Meme Miscellany

Some interesting findings from recent research:

1. Lee, Choi, C. Kim & Y. Kim (2014- Journal of Comm) found that social media engagement in political discussions leads to greater social network heterogeneity, suggesting that social media decrease echo chamber effects, rather than solidify them. Homophily does not win the day.

2. Harlow (2013- Revista de Comunicacion) found that certain narratives spread like memes during the Egyptian protests.

3. Fisher Liu, Fraustino & Jin (2015- Journal of Appl Comm Rsch) found that no single form (Twitter, Facebook, website) or source (nat’l news media, gov’t agency, local news media, local gov’t agency), or disaster type (human or natural) was systematically more likely to be forwarded or acted upon.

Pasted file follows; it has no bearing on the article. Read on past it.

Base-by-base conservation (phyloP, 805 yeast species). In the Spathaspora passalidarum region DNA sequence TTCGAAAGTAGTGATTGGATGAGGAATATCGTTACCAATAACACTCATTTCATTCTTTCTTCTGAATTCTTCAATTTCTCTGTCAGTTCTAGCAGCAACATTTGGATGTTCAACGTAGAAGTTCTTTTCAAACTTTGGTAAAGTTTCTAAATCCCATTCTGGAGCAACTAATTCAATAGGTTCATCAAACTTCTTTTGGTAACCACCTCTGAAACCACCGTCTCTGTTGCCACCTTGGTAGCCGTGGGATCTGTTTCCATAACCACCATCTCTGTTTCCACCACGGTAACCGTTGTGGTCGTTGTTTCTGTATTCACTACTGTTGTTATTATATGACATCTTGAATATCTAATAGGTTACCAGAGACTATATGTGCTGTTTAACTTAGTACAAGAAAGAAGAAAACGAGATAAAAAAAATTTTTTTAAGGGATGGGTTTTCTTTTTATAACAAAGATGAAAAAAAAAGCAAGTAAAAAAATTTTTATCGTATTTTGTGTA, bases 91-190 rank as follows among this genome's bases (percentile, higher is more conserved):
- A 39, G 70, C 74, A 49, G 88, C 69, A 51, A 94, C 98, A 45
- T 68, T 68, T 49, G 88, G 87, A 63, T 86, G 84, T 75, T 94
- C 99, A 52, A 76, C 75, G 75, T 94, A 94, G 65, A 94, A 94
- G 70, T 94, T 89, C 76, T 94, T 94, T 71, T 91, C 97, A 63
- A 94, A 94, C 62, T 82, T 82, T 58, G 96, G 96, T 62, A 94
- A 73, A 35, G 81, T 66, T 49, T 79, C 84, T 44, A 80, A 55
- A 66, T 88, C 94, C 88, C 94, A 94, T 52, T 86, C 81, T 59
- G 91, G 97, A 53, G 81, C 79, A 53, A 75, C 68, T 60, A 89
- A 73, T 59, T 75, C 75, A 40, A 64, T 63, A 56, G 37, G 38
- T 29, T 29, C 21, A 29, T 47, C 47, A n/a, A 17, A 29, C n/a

4. Lee & Shin (2014- Comm Rsch) found that exposure to a politician’s Twitter page increased the experience of transportability and social presence, as well as intention to vote for the candidate.

Pew Studies on Social Media and Politics

A nice suite of studies on the role that social media are playing in U.S. politics can be found at the following links:

For a full overview of Pew Internet’s research on the internet and politics, see: http://pewinternet.org/Topics/Activities-and-Pursuits/Politics.aspx?typeFilter=5